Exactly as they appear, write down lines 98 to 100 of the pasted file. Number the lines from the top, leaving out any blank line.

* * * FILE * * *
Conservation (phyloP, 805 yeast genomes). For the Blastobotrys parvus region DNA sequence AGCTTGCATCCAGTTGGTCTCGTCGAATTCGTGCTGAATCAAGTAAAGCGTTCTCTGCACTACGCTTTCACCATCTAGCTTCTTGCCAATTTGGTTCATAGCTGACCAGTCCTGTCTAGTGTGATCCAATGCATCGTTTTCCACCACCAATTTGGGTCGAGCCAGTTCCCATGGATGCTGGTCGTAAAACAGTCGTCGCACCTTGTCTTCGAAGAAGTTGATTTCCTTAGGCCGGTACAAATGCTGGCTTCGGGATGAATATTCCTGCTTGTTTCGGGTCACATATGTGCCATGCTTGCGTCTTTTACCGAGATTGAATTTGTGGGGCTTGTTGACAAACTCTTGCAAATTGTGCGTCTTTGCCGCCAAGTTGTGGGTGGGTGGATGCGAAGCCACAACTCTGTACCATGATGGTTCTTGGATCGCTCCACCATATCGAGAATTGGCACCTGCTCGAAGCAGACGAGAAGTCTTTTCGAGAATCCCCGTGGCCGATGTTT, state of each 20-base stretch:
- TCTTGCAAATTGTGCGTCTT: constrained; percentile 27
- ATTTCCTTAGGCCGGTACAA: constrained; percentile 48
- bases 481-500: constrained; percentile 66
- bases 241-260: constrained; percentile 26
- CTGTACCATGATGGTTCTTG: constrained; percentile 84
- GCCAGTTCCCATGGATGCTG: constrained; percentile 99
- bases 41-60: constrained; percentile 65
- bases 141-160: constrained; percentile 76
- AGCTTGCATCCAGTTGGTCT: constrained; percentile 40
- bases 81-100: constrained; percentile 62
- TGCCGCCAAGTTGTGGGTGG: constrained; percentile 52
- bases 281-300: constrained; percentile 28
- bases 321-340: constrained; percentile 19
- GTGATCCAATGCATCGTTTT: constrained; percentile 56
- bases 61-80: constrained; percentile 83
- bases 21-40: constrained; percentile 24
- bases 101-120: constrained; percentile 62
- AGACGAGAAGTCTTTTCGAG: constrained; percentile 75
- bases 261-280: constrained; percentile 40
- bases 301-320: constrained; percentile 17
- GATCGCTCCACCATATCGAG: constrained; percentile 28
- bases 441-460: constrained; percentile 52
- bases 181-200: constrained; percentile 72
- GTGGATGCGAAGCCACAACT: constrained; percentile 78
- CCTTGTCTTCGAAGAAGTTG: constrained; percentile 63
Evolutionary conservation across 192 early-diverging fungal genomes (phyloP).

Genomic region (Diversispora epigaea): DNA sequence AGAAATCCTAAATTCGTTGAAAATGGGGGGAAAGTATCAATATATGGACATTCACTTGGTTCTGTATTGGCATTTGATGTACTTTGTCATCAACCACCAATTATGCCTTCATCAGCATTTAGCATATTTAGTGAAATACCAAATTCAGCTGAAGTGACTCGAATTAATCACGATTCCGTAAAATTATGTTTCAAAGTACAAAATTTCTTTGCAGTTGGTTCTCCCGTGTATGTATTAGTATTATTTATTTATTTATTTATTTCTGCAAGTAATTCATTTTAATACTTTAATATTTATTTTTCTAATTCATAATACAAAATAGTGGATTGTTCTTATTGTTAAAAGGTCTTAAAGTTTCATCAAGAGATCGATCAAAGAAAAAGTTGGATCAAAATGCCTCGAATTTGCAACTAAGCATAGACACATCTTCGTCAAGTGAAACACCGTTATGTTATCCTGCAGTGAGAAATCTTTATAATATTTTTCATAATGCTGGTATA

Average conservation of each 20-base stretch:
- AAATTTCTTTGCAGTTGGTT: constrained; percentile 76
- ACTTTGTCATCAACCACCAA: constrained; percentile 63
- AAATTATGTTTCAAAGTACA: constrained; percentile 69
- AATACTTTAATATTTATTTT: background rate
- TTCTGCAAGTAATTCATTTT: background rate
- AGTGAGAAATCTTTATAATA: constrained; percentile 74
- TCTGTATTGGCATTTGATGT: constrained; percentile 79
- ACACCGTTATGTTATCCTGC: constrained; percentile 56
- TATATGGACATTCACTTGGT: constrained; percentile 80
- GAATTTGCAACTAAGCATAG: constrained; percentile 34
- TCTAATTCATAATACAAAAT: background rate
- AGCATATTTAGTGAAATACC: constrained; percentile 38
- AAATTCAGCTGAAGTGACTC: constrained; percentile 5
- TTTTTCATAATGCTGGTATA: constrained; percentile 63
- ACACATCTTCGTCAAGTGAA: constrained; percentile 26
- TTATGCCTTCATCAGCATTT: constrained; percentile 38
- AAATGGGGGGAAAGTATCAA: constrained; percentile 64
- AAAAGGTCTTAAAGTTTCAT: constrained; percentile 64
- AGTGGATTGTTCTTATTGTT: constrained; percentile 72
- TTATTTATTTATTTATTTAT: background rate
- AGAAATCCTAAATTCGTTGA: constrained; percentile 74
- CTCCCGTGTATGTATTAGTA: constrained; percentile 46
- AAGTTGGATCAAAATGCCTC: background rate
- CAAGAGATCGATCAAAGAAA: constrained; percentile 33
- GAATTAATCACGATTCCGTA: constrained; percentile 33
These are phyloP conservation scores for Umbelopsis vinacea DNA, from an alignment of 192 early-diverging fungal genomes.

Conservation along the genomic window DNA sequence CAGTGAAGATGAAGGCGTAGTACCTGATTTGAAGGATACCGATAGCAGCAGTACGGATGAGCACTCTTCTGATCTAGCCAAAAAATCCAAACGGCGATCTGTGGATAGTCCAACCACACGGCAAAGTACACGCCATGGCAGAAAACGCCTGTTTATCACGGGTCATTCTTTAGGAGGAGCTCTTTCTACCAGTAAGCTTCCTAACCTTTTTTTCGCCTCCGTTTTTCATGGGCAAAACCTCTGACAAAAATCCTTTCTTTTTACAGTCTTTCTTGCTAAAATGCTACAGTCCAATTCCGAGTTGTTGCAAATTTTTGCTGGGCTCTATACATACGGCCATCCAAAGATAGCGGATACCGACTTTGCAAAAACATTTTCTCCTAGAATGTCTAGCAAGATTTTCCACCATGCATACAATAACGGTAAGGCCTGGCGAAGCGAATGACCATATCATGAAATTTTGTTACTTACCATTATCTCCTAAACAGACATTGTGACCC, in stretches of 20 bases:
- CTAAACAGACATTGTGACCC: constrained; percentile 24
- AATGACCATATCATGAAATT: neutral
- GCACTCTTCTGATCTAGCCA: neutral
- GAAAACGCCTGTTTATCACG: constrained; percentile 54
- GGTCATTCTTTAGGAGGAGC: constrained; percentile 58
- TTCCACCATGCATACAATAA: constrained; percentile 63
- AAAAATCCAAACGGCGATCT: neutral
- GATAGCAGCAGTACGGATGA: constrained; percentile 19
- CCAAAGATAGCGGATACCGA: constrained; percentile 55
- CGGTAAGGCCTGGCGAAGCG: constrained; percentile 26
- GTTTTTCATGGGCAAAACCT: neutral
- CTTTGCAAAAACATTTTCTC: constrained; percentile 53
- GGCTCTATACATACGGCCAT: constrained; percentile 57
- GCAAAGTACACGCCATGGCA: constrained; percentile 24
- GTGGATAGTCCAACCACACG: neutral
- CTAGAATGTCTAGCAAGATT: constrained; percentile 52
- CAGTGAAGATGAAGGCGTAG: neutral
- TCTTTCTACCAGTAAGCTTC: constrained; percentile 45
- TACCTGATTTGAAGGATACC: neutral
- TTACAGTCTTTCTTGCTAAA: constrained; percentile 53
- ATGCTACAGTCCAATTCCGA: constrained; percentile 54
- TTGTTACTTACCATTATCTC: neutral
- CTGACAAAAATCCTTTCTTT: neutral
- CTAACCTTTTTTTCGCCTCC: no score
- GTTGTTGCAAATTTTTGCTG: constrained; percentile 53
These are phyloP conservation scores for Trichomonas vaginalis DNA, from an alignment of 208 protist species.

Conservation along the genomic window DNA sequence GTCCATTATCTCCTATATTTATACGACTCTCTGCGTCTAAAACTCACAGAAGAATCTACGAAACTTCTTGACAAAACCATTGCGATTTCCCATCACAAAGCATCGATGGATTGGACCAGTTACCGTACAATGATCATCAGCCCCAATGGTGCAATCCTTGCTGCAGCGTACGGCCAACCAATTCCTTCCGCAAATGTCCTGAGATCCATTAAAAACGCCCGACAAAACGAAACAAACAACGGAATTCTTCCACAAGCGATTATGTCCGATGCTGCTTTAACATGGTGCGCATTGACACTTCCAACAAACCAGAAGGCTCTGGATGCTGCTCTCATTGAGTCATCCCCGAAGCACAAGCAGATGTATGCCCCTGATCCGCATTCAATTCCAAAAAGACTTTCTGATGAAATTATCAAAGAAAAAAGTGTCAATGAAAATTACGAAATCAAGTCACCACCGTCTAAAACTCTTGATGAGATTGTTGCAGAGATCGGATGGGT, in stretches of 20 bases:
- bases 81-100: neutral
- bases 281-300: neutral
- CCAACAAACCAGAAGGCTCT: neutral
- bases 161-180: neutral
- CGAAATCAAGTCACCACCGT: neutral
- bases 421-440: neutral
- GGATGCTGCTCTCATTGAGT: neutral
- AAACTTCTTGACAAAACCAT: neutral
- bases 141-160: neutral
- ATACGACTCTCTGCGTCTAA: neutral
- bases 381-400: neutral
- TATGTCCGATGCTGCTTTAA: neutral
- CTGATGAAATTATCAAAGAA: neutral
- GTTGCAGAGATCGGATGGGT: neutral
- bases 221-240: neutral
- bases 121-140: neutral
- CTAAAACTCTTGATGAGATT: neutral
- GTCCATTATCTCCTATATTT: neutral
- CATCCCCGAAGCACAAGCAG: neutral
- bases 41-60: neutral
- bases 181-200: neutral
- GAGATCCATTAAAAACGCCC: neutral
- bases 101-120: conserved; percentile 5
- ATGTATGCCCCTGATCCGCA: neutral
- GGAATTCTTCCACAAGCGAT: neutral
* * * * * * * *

- bases 221-240: neutral
- bases 121-140: neutral
- CTAAAACTCTTGATGAGATT: neutral